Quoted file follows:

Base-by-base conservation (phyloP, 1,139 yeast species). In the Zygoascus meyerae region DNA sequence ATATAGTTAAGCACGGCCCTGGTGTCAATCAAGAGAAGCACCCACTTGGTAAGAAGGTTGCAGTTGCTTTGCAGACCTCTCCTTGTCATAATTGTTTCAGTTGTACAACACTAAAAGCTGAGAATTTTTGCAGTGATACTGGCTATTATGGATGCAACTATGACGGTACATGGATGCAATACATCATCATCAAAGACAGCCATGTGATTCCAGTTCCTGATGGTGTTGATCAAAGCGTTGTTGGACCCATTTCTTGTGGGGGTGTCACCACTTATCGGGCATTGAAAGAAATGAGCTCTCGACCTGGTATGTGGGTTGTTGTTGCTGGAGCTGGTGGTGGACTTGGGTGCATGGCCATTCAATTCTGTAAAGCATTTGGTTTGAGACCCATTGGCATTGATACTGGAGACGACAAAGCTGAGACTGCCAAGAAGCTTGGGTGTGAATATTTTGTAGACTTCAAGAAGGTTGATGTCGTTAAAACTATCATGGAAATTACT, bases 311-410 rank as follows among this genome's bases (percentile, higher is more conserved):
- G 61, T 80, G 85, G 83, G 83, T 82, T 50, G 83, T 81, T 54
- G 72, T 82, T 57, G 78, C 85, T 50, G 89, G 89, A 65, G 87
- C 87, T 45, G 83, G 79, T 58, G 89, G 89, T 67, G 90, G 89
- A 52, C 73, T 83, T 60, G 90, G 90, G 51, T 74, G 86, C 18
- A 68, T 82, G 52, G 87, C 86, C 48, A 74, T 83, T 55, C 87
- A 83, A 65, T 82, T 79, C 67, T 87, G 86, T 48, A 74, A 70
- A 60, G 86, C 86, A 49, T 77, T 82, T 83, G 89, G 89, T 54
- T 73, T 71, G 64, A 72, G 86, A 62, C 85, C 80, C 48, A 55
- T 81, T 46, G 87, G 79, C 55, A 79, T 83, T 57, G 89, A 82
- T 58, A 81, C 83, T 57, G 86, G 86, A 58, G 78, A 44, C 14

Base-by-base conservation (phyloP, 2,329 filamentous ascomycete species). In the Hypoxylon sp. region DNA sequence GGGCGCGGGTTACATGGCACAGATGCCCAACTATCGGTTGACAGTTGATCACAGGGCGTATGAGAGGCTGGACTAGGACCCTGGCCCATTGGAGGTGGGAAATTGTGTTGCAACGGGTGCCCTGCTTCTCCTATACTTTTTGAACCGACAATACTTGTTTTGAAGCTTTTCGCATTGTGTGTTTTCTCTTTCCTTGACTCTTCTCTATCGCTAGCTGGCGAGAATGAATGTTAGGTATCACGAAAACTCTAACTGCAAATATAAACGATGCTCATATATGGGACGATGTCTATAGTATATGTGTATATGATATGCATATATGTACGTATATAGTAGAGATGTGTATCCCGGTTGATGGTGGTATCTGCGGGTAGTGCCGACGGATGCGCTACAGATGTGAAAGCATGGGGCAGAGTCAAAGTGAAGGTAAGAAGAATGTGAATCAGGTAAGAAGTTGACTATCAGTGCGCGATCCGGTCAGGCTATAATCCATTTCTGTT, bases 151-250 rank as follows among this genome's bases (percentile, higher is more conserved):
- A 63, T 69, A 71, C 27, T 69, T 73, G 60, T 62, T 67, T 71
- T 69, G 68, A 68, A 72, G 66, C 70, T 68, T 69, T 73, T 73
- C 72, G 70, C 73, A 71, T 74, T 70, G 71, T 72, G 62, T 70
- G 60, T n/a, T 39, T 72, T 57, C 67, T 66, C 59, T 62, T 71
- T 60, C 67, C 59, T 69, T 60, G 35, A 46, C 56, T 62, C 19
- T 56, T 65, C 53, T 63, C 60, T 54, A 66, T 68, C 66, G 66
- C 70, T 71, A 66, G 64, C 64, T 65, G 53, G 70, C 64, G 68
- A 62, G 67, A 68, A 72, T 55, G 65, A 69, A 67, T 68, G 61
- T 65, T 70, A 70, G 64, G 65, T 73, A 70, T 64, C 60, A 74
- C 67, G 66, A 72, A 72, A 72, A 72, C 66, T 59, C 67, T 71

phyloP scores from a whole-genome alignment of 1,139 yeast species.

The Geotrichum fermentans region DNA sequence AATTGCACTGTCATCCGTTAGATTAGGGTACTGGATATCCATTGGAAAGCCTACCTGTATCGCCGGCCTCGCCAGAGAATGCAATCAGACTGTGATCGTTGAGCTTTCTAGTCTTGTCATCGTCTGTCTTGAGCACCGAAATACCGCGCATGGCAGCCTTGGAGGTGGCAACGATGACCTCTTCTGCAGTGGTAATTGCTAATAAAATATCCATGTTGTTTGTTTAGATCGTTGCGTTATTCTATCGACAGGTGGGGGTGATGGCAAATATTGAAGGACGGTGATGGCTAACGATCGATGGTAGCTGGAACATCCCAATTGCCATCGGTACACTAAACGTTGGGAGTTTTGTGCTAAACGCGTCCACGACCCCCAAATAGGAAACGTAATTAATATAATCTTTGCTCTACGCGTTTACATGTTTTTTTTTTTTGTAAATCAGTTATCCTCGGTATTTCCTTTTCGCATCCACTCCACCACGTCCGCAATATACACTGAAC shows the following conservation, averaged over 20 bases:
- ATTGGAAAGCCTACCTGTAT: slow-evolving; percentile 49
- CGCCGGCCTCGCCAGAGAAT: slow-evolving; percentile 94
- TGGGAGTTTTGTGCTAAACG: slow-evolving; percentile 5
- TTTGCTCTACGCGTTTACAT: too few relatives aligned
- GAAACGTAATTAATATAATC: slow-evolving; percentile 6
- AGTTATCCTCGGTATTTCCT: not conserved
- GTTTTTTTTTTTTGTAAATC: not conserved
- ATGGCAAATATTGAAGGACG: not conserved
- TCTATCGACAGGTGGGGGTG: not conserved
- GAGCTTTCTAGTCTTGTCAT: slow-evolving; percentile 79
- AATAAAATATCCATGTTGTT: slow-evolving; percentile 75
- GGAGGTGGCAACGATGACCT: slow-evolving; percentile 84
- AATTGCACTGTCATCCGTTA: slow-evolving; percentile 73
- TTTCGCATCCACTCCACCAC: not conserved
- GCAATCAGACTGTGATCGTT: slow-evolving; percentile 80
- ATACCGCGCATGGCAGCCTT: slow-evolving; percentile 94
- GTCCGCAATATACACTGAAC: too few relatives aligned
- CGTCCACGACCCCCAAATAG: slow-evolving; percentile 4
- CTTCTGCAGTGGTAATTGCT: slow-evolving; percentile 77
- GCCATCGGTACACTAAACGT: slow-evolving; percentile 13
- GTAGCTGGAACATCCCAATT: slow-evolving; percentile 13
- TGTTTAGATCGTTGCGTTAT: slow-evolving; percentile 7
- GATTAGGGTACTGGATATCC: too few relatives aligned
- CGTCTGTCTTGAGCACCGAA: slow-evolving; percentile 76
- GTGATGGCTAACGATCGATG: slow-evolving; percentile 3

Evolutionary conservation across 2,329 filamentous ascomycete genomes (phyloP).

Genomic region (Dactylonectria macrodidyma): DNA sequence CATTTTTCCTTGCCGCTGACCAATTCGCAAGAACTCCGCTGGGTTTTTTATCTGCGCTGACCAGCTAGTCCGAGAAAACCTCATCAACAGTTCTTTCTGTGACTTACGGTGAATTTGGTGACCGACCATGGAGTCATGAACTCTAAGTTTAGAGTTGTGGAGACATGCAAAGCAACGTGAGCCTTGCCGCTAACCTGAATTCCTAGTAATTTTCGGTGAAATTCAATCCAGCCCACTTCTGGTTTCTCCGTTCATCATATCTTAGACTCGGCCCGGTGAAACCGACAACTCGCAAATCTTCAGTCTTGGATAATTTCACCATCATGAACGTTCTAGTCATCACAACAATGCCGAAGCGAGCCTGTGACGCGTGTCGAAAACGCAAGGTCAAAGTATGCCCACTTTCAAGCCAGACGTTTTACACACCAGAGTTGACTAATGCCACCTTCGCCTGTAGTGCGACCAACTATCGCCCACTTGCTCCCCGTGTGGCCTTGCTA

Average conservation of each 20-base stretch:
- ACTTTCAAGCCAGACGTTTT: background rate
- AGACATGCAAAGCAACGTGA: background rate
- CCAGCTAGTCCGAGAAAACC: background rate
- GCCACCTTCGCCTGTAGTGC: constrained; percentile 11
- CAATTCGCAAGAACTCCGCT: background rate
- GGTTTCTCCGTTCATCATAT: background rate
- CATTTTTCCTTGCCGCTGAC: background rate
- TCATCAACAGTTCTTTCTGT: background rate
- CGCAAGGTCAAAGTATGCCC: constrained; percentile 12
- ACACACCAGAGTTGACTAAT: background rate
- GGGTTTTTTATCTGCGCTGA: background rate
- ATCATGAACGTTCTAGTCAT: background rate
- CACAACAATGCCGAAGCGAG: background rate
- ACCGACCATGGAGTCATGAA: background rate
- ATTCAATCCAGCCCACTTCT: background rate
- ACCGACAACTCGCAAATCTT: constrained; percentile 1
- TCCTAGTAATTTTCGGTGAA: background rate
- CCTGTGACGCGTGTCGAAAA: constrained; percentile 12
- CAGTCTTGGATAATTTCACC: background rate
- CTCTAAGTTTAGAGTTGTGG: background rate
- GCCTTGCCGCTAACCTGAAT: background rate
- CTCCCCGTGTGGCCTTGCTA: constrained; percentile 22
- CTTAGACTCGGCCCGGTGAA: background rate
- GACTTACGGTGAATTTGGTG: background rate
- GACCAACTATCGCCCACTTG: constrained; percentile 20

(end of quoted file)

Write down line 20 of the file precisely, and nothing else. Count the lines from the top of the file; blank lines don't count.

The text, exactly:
- A 62, G 67, A 68, A 72, T 55, G 65, A 69, A 67, T 68, G 61